Credit score collapse is another major concern.

After all, settled debts remain on your credit report for seven years. That could make it harder to access important credit products in the future. 

Finally, it’s important to note that some debt settlement companies are fraudulent. 

Last year, one illegitimate company was caught by the FTC, who found them charging consumers up to $18,000 under the promise that they would eliminate their outstanding debts.

If a company ever makes unsolicited offers, charges upfront fees of any kind, or guarantees outcomes, don’t hire them.  

While such promises might seem tempting, no debt settlement company has a perfect record.

P.S. Before you hire a debt settlement company, be sure to contact your local consumer protection agency. Ask them to check for any complaints against the debt settlement company you have in mind.

To find the consumer protection office nearest you, click here.

Debts Eligible for Settlement 

Most forms of “unsecured” personal debt can be settled. 

In other words, you can easily negotiate debts stemming from credit cards, personal loans, and medical bills.

Conversely, most “secured” debts are not eligible for settlement. This includes any debts backed by property, like your house or car.

Note:  While private student loans are eligible for debt relief, federal student loans are not. 

Healthy Debt Management Strategies

If you’re saddled with debt, it can be difficult to know where to start.

Here’s some good news: there are many helpful strategies to consider, and debt settlement isn’t the only option available to you.

While managing a healthy budget, consider implementing additional strategies, including:

  • The Debt Snowball Method: This popular tactic prioritizes paying down your smallest debts first.

    For example, let’s say Lucia has a revolving balance on a department store card and a personal credit card, as well as some unpaid student loans.

    With the “snowball” method, she would start by paying off the department store card. Once her balance returns to $0, she could move on to tackling her personal credit card.

    Finally, Lucia would aim directly at her student loans — and if possible, she would increase the size and regularity of her payments to get out of debt even faster.
  • The Debt Avalanche Method: As the opposite of the “snowball,” the “Avalanche Method” takes a decidedly more aggressive approach.

    If we continue with the earlier example, this approach would encourage Lucia to pay off her student loans first (and her department store card last).

    While it would require more dedication (and up-front capital), it would ultimately save Lucia a lot of money in the long run — and get her out of debt even faster. After all, she would prevent compound interest from driving up her principal balance.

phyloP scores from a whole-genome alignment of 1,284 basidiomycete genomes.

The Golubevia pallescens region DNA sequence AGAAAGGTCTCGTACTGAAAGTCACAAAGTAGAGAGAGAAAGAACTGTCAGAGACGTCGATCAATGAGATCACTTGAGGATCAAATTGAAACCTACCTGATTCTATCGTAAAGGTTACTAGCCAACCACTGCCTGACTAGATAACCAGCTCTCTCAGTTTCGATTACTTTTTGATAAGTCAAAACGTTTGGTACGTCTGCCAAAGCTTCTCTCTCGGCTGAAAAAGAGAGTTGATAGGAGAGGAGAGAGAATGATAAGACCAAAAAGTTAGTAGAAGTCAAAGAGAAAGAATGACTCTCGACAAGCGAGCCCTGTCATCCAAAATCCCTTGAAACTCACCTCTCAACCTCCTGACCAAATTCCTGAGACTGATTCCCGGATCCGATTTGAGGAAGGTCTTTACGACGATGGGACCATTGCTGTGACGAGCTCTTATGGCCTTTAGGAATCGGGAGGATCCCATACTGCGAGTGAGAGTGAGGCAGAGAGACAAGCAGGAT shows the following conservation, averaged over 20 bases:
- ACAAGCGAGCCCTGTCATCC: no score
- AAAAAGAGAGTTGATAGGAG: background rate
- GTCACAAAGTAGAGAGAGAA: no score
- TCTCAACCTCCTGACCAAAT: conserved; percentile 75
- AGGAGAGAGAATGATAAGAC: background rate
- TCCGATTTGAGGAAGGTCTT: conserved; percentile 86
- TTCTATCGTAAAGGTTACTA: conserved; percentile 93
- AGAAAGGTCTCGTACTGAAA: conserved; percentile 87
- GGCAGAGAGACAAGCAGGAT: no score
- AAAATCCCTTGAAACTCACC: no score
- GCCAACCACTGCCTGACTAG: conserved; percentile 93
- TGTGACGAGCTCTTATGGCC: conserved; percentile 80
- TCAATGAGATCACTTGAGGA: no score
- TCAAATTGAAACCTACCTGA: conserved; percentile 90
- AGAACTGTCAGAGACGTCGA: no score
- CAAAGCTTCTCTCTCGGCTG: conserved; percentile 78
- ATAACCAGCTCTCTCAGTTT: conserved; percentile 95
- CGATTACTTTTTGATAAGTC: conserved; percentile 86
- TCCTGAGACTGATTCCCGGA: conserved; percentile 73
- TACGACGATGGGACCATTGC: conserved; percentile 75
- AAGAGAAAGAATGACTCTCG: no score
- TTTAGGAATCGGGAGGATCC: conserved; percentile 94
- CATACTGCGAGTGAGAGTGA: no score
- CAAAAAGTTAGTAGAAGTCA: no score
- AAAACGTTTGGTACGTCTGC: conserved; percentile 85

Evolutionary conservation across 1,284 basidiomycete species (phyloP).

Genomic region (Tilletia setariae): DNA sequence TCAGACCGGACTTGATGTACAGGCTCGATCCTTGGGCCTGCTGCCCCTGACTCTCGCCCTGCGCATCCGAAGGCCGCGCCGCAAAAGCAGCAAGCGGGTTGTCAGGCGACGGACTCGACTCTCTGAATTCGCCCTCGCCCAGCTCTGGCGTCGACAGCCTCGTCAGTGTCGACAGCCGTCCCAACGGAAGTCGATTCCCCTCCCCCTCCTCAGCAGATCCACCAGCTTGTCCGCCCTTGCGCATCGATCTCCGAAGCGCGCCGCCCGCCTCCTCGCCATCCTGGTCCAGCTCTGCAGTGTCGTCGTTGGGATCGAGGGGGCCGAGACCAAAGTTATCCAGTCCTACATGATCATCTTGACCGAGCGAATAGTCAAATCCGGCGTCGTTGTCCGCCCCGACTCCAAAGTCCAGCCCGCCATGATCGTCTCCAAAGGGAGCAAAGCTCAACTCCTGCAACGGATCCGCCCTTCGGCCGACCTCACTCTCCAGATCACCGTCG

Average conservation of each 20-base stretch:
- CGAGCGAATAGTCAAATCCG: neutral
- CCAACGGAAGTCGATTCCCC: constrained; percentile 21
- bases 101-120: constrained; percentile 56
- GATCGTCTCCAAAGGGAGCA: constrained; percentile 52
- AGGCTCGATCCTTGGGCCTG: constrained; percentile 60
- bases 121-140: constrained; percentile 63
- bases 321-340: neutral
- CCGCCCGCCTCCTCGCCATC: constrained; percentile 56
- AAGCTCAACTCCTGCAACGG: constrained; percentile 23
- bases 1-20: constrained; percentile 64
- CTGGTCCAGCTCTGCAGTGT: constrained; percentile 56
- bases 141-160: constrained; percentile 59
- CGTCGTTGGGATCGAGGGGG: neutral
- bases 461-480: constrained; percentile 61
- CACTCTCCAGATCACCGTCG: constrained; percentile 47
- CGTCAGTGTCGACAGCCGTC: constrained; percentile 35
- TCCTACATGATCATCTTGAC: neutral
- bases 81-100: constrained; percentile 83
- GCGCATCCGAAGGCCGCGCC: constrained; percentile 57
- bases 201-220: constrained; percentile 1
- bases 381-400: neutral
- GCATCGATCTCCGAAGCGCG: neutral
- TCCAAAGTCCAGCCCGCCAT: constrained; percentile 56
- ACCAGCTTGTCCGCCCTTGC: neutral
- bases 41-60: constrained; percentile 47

Want to learn more? Click here to check out our complete guide to debt repayment plans.
  • Debt Consolidation: If you have multiple types of high-interest debt, this strategy is worth your consideration.

    Here’s how it works: with debt consolidation, you can combine several existing debts into a new loan with lower interest rates and better repayment terms.

    This would empower you to pay down multiple debts at once (while lowering your total monthly payments).

    To view our step-by-step guide to debt consolidation, please click here.

One more thing: you don’t need to hire a company for debt settlement. While that option is available to you, you are always able to negotiate with creditors on your own time. 

As always, be sure to contact a financial professional if you have any questions about debt settlement and other debt repayment strategies. 

Moving Forward

While debt is stressful, it’s also a part of life. 

In fact, the vast majority of Americans — over 340 million people — have some form of debt at this very moment.

You’re not alone, and things will get better.

Just remember: the journey to becoming debt-free is a marathon, not a sprint.
Plan accordingly, be patient, and trust the process.

At uLink, we’re with you every step of the way. 

While you secure your financial future, we’ll be here to help you support your family to the fullest extent. 

That’s why we provide great exchange rates, fees starting as low as $0, and a money transfer service that’s fast, reliable, and secure.

Miles from home — just moments away with uLink.